The Germans valued art and history. They were interested in preserving the historical buildings. They also tried to take as much of the art as they could back to Germany. This was not easy because there were few trains available – the Nazi army had first priority.
Click on images to enlarge.
I found these photos on separate web sites. Then I managed to find the location by taking a virtual walk around Lavra. It was difficult because the top photo was labeled as being in Kiev Perchesk Lavra but is actually outside the compound walls and across the street. It's the Holy Theodosius Monastery (Свято-Феодосіївський чоловічий монастир).
Rena had just walked through the main gate when she had to run for cover.
1 - The main gate/ (also a church) that leads to
3 - The “square” (not very square) and to
4 - Uspensky Cathedral (Успенський собор - also translated as Dormition Cathedral or Assumption Cathedral) which was mined by the Soviets.
The red circle approximately marks the numismatic museum Rena’s father was in charge of. The apartment she grew up in was in a long building toward the left of the map (marked by the red star.
What is left of Uspensky Cathedral 1943 matches the photos to the right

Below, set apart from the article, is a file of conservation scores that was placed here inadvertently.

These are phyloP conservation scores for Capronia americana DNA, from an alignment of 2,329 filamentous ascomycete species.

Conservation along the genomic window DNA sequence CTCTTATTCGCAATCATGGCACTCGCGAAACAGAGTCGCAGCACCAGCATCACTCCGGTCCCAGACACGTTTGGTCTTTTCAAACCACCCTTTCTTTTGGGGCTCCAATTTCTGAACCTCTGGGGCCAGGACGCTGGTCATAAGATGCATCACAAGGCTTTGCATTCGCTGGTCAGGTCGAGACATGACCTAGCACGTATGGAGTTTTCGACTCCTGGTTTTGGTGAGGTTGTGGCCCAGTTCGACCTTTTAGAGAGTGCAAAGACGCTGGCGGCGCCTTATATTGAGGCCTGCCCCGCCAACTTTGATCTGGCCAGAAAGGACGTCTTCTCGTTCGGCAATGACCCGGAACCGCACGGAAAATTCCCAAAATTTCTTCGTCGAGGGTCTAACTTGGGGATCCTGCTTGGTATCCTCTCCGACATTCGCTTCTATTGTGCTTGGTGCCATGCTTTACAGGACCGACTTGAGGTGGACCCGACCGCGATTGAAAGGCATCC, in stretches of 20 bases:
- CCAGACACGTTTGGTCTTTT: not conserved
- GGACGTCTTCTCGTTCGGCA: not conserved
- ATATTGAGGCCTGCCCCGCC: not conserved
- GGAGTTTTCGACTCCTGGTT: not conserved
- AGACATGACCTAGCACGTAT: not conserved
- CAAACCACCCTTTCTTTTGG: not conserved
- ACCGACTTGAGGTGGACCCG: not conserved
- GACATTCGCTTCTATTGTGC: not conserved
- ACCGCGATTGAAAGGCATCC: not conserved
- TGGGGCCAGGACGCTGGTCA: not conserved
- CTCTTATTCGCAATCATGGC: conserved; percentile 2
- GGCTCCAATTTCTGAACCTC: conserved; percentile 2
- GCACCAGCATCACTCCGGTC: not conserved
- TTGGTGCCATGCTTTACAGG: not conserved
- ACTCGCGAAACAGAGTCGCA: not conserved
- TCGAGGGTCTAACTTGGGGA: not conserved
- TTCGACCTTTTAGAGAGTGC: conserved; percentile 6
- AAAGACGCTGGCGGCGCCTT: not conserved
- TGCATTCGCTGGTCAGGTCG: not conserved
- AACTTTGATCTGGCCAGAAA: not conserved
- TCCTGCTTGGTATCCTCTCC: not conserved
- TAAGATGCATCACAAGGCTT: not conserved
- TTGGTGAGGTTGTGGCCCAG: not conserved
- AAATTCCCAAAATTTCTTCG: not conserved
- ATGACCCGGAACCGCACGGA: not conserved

Uspensky Cathedral 1943
Rena’s father, Valentin Shugaevsky, is mentioned in several internet articles on Kiev Lavra. Here are two excerpts that have to do with the explosion of the Uspensky Cathedral. The translation is by Google Translate. Corrections are welcome.
Rosenberg’s ministry (mentioned below) was the Reichsleiter Rosenberg Taskforce which was the Nazi organization that appropriated art and cultural artifacts. Rosenberg was one of the main Nazi theorists and also the Reich Minister for the Occupied Eastern Territories.
“Shugaevsky told me another version of the destruction of the cathedral. It was not touched for a long time. There were exhibited icons of the middle and new ages, church vestments, gold, silver and other church vessels. He believed that the tragedy was caused by the fact that the Germans, had not finished repairing the electricity, and the lights were turned on to sort the materials of the exhibition. Then the Soviet explosives ignited. ”